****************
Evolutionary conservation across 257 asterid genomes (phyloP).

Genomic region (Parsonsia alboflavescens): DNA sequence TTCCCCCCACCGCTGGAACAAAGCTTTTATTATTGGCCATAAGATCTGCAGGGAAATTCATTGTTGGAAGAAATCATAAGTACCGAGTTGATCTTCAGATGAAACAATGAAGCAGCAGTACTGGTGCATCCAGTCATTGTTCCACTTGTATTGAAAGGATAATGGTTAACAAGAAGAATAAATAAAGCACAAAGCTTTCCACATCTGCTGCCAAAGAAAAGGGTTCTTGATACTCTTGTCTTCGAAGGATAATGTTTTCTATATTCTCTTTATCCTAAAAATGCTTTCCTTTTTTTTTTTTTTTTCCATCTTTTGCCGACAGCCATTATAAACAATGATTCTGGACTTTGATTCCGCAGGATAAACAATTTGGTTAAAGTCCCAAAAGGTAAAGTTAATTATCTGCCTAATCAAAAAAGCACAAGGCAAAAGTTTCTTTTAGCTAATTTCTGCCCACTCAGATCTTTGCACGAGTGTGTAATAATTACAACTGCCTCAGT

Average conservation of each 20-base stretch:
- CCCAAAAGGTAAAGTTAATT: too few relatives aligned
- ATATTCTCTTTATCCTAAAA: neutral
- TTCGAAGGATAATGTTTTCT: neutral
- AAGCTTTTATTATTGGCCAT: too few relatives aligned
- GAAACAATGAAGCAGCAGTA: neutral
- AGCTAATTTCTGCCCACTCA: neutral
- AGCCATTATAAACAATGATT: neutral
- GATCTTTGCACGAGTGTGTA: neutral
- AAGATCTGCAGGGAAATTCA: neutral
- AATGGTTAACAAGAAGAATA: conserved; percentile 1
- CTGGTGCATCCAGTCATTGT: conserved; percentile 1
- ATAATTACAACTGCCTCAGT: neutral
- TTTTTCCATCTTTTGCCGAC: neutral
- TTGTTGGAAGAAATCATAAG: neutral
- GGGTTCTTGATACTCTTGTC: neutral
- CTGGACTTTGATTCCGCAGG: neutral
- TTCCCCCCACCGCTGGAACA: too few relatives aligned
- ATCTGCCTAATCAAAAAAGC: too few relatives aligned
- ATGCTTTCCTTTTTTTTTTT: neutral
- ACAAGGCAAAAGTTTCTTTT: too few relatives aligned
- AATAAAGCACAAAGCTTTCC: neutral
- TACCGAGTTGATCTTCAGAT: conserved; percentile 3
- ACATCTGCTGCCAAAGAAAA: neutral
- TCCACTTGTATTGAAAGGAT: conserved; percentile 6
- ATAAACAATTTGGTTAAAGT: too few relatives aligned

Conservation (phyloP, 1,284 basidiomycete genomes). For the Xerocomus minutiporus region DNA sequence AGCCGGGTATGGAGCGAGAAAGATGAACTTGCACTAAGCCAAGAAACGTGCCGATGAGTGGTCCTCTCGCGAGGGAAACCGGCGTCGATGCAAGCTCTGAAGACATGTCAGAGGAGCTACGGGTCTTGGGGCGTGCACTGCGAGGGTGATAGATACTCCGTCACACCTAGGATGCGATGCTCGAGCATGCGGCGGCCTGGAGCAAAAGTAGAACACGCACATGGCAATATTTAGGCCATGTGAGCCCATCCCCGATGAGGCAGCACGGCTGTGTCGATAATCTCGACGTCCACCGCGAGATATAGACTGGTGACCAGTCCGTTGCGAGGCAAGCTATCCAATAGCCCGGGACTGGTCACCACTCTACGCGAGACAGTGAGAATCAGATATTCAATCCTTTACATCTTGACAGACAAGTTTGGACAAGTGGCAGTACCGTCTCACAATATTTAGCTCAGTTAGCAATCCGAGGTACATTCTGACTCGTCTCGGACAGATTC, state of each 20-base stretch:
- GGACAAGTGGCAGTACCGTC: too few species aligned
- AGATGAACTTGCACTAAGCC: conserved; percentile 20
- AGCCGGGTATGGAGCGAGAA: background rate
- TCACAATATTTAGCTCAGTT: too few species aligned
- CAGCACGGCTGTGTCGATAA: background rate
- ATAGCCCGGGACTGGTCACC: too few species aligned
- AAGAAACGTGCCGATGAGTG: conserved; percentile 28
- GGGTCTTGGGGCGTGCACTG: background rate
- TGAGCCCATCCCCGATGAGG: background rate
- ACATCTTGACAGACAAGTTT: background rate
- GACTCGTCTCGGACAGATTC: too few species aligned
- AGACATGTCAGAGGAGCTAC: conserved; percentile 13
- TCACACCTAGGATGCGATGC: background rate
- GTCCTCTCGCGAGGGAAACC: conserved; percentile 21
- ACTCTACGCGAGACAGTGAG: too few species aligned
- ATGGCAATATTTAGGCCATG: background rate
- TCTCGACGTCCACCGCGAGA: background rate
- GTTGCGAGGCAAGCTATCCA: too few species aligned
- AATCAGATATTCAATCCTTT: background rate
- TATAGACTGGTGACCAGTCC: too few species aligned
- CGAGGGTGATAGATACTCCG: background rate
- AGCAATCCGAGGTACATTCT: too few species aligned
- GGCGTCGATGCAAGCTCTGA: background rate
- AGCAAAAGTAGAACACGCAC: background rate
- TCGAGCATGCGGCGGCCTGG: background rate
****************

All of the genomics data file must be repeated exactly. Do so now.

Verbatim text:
Evolutionary conservation across 257 asterid genomes (phyloP).

Genomic region (Parsonsia alboflavescens): DNA sequence TTCCCCCCACCGCTGGAACAAAGCTTTTATTATTGGCCATAAGATCTGCAGGGAAATTCATTGTTGGAAGAAATCATAAGTACCGAGTTGATCTTCAGATGAAACAATGAAGCAGCAGTACTGGTGCATCCAGTCATTGTTCCACTTGTATTGAAAGGATAATGGTTAACAAGAAGAATAAATAAAGCACAAAGCTTTCCACATCTGCTGCCAAAGAAAAGGGTTCTTGATACTCTTGTCTTCGAAGGATAATGTTTTCTATATTCTCTTTATCCTAAAAATGCTTTCCTTTTTTTTTTTTTTTTCCATCTTTTGCCGACAGCCATTATAAACAATGATTCTGGACTTTGATTCCGCAGGATAAACAATTTGGTTAAAGTCCCAAAAGGTAAAGTTAATTATCTGCCTAATCAAAAAAGCACAAGGCAAAAGTTTCTTTTAGCTAATTTCTGCCCACTCAGATCTTTGCACGAGTGTGTAATAATTACAACTGCCTCAGT

Average conservation of each 20-base stretch:
- CCCAAAAGGTAAAGTTAATT: too few relatives aligned
- ATATTCTCTTTATCCTAAAA: neutral
- TTCGAAGGATAATGTTTTCT: neutral
- AAGCTTTTATTATTGGCCAT: too few relatives aligned
- GAAACAATGAAGCAGCAGTA: neutral
- AGCTAATTTCTGCCCACTCA: neutral
- AGCCATTATAAACAATGATT: neutral
- GATCTTTGCACGAGTGTGTA: neutral
- AAGATCTGCAGGGAAATTCA: neutral
- AATGGTTAACAAGAAGAATA: conserved; percentile 1
- CTGGTGCATCCAGTCATTGT: conserved; percentile 1
- ATAATTACAACTGCCTCAGT: neutral
- TTTTTCCATCTTTTGCCGAC: neutral
- TTGTTGGAAGAAATCATAAG: neutral
- GGGTTCTTGATACTCTTGTC: neutral
- CTGGACTTTGATTCCGCAGG: neutral
- TTCCCCCCACCGCTGGAACA: too few relatives aligned
- ATCTGCCTAATCAAAAAAGC: too few relatives aligned
- ATGCTTTCCTTTTTTTTTTT: neutral
- ACAAGGCAAAAGTTTCTTTT: too few relatives aligned
- AATAAAGCACAAAGCTTTCC: neutral
- TACCGAGTTGATCTTCAGAT: conserved; percentile 3
- ACATCTGCTGCCAAAGAAAA: neutral
- TCCACTTGTATTGAAAGGAT: conserved; percentile 6
- ATAAACAATTTGGTTAAAGT: too few relatives aligned

Conservation (phyloP, 1,284 basidiomycete genomes). For the Xerocomus minutiporus region DNA sequence AGCCGGGTATGGAGCGAGAAAGATGAACTTGCACTAAGCCAAGAAACGTGCCGATGAGTGGTCCTCTCGCGAGGGAAACCGGCGTCGATGCAAGCTCTGAAGACATGTCAGAGGAGCTACGGGTCTTGGGGCGTGCACTGCGAGGGTGATAGATACTCCGTCACACCTAGGATGCGATGCTCGAGCATGCGGCGGCCTGGAGCAAAAGTAGAACACGCACATGGCAATATTTAGGCCATGTGAGCCCATCCCCGATGAGGCAGCACGGCTGTGTCGATAATCTCGACGTCCACCGCGAGATATAGACTGGTGACCAGTCCGTTGCGAGGCAAGCTATCCAATAGCCCGGGACTGGTCACCACTCTACGCGAGACAGTGAGAATCAGATATTCAATCCTTTACATCTTGACAGACAAGTTTGGACAAGTGGCAGTACCGTCTCACAATATTTAGCTCAGTTAGCAATCCGAGGTACATTCTGACTCGTCTCGGACAGATTC, state of each 20-base stretch:
- GGACAAGTGGCAGTACCGTC: too few species aligned
- AGATGAACTTGCACTAAGCC: conserved; percentile 20
- AGCCGGGTATGGAGCGAGAA: background rate
- TCACAATATTTAGCTCAGTT: too few species aligned
- CAGCACGGCTGTGTCGATAA: background rate
- ATAGCCCGGGACTGGTCACC: too few species aligned
- AAGAAACGTGCCGATGAGTG: conserved; percentile 28
- GGGTCTTGGGGCGTGCACTG: background rate
- TGAGCCCATCCCCGATGAGG: background rate
- ACATCTTGACAGACAAGTTT: background rate
- GACTCGTCTCGGACAGATTC: too few species aligned
- AGACATGTCAGAGGAGCTAC: conserved; percentile 13
- TCACACCTAGGATGCGATGC: background rate
- GTCCTCTCGCGAGGGAAACC: conserved; percentile 21
- ACTCTACGCGAGACAGTGAG: too few species aligned
- ATGGCAATATTTAGGCCATG: background rate
- TCTCGACGTCCACCGCGAGA: background rate
- GTTGCGAGGCAAGCTATCCA: too few species aligned
- AATCAGATATTCAATCCTTT: background rate
- TATAGACTGGTGACCAGTCC: too few species aligned
- CGAGGGTGATAGATACTCCG: background rate
- AGCAATCCGAGGTACATTCT: too few species aligned
- GGCGTCGATGCAAGCTCTGA: background rate
- AGCAAAAGTAGAACACGCAC: background rate
- TCGAGCATGCGGCGGCCTGG: background rate